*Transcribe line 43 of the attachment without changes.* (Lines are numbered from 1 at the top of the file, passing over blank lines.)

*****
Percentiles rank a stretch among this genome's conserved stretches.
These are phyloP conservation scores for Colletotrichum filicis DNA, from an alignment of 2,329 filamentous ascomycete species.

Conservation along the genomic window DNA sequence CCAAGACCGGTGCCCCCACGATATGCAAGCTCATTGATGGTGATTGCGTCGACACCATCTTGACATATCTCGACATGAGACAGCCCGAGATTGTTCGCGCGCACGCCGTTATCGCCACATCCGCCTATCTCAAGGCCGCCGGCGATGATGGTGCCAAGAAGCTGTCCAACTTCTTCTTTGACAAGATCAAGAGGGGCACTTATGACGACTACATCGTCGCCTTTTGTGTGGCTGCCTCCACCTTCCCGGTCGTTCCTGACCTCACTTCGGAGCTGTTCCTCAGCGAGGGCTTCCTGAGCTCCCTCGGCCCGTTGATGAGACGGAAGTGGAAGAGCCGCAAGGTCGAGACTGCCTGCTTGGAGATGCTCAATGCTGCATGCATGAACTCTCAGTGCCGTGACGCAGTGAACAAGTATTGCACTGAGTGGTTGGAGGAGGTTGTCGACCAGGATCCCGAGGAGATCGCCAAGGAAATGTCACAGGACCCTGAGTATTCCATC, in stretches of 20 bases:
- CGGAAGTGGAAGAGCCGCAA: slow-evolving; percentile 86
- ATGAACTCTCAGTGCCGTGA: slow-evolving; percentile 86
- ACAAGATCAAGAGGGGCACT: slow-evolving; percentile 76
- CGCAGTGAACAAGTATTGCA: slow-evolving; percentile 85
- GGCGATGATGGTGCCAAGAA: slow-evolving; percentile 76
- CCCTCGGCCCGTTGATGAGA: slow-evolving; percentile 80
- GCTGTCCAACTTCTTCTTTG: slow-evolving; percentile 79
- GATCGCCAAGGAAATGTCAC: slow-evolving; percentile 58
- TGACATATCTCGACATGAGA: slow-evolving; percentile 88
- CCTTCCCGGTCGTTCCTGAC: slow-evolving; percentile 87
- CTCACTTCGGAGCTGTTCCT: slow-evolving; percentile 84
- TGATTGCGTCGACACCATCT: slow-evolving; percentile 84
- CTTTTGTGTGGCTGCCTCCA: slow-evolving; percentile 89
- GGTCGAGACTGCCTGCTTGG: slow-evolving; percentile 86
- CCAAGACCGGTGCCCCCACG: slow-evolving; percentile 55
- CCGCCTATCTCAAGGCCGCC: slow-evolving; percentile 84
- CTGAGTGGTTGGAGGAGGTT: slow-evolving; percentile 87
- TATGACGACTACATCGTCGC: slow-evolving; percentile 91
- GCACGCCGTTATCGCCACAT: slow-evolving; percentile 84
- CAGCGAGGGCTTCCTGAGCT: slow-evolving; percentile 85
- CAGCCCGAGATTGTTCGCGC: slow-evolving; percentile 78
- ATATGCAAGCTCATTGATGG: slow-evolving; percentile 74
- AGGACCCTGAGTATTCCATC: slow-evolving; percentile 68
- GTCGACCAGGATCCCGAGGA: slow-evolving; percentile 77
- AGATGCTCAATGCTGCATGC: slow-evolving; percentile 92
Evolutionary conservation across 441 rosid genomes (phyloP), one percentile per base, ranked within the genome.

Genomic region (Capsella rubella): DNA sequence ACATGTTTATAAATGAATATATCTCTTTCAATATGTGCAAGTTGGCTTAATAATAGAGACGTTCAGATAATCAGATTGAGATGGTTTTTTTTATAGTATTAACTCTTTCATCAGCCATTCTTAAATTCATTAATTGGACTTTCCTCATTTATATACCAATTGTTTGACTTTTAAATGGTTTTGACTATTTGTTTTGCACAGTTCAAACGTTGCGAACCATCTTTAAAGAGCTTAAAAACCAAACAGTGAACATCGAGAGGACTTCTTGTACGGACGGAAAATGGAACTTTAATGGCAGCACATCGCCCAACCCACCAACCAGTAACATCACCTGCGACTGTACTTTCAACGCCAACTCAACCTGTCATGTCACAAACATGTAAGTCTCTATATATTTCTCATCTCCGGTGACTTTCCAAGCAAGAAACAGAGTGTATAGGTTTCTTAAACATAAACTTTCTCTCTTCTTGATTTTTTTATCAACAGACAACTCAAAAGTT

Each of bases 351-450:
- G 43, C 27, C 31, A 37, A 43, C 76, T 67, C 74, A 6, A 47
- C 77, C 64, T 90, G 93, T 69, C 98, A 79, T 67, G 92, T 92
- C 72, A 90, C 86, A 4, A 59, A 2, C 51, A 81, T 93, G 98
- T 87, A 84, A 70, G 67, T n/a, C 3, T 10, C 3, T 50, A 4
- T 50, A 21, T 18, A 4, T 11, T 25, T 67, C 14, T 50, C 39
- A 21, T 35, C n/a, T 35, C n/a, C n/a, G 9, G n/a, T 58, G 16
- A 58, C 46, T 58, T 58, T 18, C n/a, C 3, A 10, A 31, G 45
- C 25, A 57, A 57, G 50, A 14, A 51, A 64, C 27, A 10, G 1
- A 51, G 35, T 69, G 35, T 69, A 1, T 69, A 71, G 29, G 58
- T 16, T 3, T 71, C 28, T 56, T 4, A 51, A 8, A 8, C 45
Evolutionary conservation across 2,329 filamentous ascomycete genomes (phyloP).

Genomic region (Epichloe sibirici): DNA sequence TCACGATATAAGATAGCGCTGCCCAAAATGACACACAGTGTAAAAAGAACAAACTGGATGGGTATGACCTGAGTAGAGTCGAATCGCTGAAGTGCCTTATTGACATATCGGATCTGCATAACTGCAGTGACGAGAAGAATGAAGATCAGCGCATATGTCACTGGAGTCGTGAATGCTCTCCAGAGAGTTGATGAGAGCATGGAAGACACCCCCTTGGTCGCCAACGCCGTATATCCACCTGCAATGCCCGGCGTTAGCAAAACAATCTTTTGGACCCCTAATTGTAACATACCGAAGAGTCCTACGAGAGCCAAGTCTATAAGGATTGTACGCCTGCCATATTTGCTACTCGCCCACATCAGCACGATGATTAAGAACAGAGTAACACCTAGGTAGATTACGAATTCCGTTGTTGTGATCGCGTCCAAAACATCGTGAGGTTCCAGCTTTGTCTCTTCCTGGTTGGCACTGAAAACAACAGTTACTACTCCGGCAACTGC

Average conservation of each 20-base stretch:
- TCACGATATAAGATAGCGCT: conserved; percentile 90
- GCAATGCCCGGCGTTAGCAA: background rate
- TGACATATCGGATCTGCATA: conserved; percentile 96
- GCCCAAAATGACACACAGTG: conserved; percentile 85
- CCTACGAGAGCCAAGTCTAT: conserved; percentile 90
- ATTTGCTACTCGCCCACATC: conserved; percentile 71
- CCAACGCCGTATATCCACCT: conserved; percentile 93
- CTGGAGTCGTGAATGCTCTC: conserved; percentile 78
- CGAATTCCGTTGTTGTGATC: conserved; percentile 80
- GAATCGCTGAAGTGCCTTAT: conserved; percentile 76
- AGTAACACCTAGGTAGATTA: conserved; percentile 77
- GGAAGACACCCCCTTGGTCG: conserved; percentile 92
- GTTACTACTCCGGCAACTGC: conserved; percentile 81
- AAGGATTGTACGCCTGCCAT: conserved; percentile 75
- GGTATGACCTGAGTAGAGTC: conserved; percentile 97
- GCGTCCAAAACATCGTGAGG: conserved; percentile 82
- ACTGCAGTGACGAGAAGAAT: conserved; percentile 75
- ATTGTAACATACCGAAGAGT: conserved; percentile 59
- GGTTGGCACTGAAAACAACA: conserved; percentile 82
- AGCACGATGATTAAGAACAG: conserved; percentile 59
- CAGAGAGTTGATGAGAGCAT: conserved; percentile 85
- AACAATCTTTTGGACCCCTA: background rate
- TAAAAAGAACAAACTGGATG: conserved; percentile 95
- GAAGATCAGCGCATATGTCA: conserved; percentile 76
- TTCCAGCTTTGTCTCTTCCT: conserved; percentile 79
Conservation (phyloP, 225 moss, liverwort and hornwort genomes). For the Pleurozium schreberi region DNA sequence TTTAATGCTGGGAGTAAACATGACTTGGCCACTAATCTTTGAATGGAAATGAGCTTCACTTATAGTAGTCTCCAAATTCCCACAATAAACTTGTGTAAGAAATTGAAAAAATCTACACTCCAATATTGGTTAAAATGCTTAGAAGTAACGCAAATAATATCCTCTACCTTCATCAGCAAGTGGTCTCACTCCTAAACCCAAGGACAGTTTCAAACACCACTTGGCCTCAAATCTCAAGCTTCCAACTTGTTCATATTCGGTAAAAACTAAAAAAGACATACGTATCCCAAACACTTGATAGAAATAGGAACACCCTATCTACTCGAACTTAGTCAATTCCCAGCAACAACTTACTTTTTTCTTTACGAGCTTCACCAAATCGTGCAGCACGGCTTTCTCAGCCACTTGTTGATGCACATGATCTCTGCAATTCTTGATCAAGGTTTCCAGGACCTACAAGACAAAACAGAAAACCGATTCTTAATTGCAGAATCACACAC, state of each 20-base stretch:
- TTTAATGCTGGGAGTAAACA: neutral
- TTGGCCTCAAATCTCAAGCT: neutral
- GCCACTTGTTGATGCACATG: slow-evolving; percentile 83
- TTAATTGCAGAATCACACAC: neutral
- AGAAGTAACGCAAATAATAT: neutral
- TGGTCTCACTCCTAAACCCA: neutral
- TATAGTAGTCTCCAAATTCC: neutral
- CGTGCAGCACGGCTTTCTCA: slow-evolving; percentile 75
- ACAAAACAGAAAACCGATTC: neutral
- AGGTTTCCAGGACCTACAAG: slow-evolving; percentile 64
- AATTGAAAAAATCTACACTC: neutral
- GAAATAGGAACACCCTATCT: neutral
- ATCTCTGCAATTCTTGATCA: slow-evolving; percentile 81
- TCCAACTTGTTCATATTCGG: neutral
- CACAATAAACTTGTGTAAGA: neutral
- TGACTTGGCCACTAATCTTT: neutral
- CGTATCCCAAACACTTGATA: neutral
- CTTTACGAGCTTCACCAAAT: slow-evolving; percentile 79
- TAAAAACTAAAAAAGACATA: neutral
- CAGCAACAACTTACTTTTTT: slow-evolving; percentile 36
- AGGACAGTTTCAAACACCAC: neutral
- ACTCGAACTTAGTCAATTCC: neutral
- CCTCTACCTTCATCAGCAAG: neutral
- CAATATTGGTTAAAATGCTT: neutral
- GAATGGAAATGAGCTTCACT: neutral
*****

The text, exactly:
Genomic region (Epichloe sibirici): DNA sequence TCACGATATAAGATAGCGCTGCCCAAAATGACACACAGTGTAAAAAGAACAAACTGGATGGGTATGACCTGAGTAGAGTCGAATCGCTGAAGTGCCTTATTGACATATCGGATCTGCATAACTGCAGTGACGAGAAGAATGAAGATCAGCGCATATGTCACTGGAGTCGTGAATGCTCTCCAGAGAGTTGATGAGAGCATGGAAGACACCCCCTTGGTCGCCAACGCCGTATATCCACCTGCAATGCCCGGCGTTAGCAAAACAATCTTTTGGACCCCTAATTGTAACATACCGAAGAGTCCTACGAGAGCCAAGTCTATAAGGATTGTACGCCTGCCATATTTGCTACTCGCCCACATCAGCACGATGATTAAGAACAGAGTAACACCTAGGTAGATTACGAATTCCGTTGTTGTGATCGCGTCCAAAACATCGTGAGGTTCCAGCTTTGTCTCTTCCTGGTTGGCACTGAAAACAACAGTTACTACTCCGGCAACTGC